While the pedantic among us may quibble with phrases like “self-powering portable electronics” and start blathering about the second law of thermodynamics, new research from Australia is pushing the limits of piezoelectric materials for turning pressure into electrical energy for mobile devices.
The researchers have published their work in the journal Advanced Functional Materials after demonstrating a method for combining piezoelectric materials with thin-film technology to produce more easily integrated into mass-production techniques.
"The concept of energy harvesting using piezoelectric nanomaterials has been demonstrated, but the realization of these structures can be complex, and they are poorly suited to mass fabrication,” says Dr. Madhu Bhaskaran, lead coauthor of the research. "Our study focused on thin-film coatings because we believe they hold the only practical possibility of integrating piezoelectrics into existing electronic technology."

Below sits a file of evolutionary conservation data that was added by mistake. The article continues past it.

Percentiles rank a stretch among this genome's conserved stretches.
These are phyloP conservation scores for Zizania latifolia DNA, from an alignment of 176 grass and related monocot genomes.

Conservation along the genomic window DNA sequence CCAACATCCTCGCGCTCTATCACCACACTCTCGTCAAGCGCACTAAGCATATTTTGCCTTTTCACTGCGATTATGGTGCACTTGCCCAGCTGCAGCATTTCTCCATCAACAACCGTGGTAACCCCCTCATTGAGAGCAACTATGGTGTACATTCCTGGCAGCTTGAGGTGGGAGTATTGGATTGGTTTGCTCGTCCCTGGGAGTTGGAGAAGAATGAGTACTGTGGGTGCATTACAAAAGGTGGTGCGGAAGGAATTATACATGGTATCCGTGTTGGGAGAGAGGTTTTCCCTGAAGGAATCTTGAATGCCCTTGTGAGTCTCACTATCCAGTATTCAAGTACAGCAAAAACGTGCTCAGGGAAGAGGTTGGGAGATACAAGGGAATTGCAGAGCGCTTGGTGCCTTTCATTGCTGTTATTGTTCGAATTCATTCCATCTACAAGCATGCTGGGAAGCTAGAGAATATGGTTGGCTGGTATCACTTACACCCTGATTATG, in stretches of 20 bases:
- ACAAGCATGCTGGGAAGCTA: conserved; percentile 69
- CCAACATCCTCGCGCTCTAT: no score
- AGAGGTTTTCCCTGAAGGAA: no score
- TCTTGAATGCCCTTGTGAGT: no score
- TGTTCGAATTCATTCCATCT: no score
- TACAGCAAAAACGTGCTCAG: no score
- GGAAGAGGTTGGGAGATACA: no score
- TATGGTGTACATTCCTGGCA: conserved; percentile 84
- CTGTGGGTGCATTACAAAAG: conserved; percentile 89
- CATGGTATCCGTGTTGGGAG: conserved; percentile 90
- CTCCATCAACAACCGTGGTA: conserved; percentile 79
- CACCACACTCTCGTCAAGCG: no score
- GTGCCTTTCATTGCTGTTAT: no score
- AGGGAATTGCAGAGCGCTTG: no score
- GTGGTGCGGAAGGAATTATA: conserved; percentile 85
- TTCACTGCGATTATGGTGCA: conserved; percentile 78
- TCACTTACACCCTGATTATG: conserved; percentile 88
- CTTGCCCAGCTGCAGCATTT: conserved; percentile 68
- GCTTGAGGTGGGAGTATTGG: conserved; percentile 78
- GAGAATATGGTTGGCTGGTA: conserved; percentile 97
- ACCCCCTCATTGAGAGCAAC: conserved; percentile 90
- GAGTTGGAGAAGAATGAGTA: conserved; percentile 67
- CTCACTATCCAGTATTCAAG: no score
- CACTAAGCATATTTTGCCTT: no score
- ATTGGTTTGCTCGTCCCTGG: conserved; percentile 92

When more easily integrated piezoelectric materials are combined with groundbreaking work in reducing the amount of energy consumed by electronic devices like that done by Eric Pop and his team at the University of Illinois at Urbana-Champaign’s Beckman Institute for Advanced Science and Technology, it seems possible that we may be able to run our small electronic devices for longer than a few hours before we have to plug them into an outlet.